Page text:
Fred Herzog

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For the jurist, see Fred F. Herzog.

Fred Herzog (born September 21, 1930, Stuttgart, Germany)[1] is a photographer known primarily for his photos of life in Vancouver, Canada.[2] He worked professionally as a medical photographer.[2] He was the associate director of the UBC Department of Biomedical Communication, and also taught at Simon Fraser University.

He grew up in Stuttgart, but was evacuated from the city during the aerial bombardment of the Second World War. His parents died during the war (of typhoid and cancer),[1] after which he dropped out of school and found work as a seaman on ships. He emigrated to Canada in 1952, living briefly in Toronto and Montreal before moving to Vancouver in 1953. He had taken casual photos since childhood, and began to take it seriously after moving to Canada.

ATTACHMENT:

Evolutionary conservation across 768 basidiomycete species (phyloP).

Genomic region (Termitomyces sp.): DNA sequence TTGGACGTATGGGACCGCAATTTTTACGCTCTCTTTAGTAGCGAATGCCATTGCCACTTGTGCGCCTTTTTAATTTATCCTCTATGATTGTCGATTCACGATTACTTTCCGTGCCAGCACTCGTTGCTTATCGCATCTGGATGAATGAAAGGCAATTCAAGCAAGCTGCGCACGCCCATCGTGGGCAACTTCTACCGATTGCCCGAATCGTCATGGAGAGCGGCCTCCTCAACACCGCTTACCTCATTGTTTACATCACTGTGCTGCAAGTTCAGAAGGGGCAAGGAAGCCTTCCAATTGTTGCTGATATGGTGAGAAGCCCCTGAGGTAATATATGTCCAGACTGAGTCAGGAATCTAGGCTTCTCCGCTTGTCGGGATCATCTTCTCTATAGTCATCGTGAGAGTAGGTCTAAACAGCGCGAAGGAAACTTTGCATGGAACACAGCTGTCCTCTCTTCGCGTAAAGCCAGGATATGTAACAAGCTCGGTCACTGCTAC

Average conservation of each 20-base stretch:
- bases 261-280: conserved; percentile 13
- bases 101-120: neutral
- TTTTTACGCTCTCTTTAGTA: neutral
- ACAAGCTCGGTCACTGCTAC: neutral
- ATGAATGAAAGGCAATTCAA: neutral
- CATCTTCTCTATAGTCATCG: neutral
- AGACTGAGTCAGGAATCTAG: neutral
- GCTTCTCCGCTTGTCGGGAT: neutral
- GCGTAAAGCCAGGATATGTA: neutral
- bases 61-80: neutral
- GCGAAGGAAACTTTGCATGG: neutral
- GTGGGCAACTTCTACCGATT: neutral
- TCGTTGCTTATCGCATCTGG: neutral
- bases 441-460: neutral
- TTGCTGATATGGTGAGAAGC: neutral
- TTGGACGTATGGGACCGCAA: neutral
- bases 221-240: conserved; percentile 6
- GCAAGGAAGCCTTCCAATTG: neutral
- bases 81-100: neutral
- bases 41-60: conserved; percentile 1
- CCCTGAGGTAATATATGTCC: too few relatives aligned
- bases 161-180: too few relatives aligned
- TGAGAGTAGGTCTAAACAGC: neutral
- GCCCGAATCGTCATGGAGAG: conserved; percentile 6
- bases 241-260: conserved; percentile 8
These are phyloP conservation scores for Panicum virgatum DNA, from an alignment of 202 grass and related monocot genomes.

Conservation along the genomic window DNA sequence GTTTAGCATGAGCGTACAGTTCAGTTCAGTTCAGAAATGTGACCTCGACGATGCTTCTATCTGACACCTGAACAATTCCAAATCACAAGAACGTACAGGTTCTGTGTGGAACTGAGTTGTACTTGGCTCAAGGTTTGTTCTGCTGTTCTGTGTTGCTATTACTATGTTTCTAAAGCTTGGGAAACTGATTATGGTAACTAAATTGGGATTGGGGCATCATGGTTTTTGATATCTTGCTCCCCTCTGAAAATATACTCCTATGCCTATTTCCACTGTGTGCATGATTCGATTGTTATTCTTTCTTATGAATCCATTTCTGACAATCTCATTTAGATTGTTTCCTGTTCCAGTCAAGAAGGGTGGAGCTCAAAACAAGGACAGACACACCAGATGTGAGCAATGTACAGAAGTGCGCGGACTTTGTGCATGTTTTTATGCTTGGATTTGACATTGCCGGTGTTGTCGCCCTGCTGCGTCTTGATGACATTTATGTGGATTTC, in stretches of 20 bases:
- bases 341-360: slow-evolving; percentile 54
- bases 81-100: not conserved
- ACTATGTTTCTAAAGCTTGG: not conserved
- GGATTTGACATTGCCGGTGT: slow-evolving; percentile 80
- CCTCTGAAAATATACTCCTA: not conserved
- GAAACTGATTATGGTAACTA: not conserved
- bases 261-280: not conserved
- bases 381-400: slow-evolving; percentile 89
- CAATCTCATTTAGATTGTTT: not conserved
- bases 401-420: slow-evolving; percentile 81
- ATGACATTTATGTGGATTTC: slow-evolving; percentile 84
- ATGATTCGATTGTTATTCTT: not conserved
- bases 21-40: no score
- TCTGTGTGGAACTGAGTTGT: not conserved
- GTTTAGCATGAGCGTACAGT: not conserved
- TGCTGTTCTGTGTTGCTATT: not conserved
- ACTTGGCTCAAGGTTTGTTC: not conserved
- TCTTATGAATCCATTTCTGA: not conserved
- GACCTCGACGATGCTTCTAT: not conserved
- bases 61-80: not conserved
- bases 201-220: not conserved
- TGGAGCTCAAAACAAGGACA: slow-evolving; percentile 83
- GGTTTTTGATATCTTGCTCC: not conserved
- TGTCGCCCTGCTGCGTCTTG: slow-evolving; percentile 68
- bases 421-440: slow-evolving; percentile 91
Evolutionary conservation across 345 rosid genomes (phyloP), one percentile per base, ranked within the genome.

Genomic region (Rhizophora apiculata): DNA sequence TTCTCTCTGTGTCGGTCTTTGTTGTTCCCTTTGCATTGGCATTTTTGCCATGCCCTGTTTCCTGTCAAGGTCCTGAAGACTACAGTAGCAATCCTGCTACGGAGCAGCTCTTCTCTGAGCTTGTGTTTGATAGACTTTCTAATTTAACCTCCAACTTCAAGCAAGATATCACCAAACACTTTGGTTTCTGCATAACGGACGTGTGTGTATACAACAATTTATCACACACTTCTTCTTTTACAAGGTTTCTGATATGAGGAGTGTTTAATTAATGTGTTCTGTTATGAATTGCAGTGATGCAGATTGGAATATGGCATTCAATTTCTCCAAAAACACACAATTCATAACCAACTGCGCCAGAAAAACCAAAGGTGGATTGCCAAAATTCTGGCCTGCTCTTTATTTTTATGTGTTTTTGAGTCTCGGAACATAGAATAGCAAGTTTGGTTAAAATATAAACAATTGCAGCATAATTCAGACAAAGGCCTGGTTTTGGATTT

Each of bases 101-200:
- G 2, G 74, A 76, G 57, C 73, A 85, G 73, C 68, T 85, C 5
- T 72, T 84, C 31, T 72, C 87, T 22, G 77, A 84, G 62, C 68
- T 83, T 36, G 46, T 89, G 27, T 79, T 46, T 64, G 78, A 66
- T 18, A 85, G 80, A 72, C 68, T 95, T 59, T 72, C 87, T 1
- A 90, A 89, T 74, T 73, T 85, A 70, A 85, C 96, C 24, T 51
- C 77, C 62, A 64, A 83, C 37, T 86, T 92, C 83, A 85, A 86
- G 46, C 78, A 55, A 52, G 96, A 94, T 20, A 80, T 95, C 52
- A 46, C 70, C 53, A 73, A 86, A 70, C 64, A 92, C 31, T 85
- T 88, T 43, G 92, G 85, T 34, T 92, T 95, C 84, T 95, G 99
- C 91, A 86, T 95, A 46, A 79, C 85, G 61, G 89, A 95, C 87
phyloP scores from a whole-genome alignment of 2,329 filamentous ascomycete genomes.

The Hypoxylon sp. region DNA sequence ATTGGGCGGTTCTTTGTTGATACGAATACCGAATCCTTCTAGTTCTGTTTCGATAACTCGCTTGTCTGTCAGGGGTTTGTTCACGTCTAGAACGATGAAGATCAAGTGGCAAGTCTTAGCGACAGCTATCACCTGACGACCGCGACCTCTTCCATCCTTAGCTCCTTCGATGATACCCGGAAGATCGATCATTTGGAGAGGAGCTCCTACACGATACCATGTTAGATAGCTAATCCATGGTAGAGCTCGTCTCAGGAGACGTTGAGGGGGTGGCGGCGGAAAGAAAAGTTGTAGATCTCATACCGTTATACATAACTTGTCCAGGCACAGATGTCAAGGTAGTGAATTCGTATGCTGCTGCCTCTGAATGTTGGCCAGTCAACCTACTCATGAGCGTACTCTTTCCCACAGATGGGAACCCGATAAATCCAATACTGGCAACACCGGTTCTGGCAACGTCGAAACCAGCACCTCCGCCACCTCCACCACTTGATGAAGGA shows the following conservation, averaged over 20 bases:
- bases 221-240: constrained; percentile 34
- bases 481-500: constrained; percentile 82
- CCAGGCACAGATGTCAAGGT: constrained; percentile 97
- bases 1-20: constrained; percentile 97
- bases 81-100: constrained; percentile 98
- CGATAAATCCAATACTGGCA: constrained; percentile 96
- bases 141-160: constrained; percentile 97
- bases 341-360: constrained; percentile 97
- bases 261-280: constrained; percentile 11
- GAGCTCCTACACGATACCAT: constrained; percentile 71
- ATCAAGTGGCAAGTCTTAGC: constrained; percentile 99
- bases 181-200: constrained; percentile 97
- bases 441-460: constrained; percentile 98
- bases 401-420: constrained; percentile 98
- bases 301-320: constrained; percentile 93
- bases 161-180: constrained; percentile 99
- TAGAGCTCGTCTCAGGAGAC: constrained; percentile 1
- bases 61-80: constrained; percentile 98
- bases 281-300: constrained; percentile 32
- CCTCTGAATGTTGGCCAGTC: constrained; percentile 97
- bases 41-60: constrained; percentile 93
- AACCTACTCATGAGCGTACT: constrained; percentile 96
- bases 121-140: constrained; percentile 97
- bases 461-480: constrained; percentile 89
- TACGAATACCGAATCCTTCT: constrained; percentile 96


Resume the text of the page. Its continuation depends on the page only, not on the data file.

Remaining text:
His work focuses primarily on "ordinary" people, the working class, and their connections to the city around them. He worked primarily with slide film (mostly Kodachrome), which limited his ability to exhibit, and also marginalized him somewhat as an artist in the 1950s and 60s when most work was in Black and White. However, he has been increasingly recognized in recent decades.[3] His work has appeared in numerous books, and various galleries, including the Vancouver Art Gallery.

Bibliography[edit]

  • Arnold, Grant & Turner, Michael. (2007) Fred Herzog: Vancouver Photographs. Vancouver: Douglas & McIntyre.[4]
  • Gochmann, Milroy, Wall, Coupland. "Fred Herzog: Photographs" Douglas & McIntyre; First Edition (2011)

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